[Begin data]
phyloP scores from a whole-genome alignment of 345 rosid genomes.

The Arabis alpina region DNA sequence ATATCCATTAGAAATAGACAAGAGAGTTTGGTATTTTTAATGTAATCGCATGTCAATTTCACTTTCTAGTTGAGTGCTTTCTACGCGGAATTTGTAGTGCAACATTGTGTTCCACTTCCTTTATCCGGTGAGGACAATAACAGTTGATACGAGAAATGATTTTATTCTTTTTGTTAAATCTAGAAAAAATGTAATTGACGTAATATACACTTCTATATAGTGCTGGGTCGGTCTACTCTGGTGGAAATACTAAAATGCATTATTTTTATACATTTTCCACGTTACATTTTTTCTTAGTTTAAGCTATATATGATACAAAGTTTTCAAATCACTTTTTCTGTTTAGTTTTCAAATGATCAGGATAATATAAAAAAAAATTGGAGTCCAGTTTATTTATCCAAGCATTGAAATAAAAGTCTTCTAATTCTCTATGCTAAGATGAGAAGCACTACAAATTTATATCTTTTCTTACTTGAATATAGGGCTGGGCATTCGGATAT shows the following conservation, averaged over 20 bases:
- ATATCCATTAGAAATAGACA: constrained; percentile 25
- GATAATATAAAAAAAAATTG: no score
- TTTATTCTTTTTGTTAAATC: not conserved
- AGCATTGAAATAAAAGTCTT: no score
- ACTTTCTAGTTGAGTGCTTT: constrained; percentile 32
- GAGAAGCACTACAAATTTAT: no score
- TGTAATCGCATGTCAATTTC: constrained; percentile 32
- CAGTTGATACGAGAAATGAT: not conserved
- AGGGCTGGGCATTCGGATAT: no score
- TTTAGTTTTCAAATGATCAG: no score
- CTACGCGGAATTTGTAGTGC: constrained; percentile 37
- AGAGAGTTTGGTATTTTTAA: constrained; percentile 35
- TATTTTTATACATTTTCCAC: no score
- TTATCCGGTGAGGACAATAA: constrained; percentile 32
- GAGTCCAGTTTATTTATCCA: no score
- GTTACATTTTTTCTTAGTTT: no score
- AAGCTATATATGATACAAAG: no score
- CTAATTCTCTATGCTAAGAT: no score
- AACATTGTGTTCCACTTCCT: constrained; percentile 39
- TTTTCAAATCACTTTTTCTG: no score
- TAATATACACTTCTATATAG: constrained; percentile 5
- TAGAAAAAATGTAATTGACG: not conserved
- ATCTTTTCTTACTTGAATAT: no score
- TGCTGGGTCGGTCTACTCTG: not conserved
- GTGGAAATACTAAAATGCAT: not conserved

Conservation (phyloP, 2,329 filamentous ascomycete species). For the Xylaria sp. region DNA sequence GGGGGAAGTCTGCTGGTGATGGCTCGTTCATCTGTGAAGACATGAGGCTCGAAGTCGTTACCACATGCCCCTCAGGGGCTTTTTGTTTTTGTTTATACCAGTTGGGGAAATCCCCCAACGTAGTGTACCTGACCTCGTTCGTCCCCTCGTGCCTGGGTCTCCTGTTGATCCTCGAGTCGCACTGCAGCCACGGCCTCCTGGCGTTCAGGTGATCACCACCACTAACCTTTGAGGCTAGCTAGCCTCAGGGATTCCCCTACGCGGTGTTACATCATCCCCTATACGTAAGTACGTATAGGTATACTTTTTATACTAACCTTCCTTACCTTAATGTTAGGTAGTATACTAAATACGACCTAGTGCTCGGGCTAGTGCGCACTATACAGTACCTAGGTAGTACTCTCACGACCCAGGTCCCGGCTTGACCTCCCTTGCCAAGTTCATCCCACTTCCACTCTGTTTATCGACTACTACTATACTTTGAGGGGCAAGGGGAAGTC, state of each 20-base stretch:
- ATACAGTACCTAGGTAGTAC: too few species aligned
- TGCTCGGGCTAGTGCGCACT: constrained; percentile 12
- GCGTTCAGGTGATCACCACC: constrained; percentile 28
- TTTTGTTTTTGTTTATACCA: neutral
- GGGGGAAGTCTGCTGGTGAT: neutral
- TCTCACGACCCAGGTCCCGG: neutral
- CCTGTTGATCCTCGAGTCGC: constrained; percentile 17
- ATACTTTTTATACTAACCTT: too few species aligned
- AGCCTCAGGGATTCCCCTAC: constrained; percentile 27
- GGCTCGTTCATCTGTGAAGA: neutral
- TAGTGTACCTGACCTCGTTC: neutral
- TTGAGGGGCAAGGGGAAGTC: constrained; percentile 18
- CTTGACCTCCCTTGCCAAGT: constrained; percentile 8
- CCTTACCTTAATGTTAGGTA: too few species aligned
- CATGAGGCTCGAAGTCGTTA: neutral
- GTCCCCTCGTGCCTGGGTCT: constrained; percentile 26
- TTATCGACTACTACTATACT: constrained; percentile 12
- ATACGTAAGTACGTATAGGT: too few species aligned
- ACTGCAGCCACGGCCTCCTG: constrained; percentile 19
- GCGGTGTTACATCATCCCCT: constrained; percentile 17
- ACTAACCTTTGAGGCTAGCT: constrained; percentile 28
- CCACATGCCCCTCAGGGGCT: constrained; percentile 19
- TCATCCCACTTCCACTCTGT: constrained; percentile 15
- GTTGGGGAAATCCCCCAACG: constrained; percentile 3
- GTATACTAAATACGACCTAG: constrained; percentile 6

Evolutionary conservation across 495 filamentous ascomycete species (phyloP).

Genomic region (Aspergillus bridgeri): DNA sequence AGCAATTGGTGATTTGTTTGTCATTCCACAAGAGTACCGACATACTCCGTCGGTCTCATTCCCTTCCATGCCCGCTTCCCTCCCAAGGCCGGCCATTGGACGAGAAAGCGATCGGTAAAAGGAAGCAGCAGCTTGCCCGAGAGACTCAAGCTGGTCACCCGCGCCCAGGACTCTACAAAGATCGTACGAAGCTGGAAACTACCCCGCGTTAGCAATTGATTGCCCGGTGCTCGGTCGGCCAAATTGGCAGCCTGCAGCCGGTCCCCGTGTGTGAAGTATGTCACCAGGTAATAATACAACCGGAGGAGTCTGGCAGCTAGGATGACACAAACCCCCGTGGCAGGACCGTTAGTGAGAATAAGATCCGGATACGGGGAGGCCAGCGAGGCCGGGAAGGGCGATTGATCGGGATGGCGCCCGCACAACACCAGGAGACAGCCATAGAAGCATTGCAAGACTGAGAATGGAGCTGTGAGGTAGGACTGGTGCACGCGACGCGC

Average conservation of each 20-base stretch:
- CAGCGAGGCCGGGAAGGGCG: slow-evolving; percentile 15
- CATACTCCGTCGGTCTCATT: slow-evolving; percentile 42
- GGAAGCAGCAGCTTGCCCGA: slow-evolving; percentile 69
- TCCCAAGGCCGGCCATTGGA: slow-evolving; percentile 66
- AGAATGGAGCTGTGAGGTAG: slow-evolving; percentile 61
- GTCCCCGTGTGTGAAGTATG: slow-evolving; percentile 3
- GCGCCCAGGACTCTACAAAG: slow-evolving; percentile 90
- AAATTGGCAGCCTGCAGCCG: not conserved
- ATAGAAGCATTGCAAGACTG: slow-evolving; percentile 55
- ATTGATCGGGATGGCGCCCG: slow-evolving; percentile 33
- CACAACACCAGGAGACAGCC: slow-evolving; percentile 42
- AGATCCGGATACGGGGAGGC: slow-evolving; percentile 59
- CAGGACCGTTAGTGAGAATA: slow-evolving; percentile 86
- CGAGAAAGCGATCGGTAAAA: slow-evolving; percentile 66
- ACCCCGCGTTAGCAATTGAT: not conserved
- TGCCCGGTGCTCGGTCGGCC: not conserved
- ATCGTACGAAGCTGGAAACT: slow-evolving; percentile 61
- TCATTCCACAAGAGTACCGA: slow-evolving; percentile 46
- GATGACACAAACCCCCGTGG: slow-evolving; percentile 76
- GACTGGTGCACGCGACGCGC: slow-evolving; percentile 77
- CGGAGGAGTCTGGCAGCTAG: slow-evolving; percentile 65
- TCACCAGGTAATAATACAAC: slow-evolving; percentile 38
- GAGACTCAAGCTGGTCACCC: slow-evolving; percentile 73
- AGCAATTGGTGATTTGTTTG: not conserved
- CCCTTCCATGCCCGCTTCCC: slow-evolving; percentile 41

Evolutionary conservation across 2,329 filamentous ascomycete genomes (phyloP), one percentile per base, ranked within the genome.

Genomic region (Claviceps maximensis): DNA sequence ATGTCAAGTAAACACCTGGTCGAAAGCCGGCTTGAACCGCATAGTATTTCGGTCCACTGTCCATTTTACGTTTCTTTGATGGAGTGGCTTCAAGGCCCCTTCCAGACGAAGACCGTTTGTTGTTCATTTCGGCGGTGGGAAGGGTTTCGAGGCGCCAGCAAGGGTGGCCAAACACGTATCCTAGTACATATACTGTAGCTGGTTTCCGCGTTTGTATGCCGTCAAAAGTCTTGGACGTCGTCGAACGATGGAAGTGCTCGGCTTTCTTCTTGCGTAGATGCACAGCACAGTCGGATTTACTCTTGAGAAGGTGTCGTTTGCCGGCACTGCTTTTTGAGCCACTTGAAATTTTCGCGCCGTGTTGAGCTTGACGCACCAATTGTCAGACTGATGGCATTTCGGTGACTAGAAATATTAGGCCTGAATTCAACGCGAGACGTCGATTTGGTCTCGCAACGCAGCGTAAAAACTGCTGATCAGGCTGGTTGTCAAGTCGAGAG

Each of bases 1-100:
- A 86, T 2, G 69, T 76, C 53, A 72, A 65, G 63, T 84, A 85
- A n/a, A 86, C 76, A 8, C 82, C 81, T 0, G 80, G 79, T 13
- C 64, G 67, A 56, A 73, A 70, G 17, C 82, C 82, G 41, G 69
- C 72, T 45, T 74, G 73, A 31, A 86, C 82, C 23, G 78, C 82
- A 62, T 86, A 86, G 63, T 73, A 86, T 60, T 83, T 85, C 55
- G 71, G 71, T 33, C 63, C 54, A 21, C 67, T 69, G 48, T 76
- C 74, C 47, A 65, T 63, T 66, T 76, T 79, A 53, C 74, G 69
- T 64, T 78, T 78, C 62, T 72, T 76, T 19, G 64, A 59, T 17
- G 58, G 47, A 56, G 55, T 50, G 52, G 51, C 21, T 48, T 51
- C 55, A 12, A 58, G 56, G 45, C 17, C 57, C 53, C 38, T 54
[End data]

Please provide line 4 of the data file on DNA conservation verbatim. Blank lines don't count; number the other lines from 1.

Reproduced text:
- GATAATATAAAAAAAAATTG: no score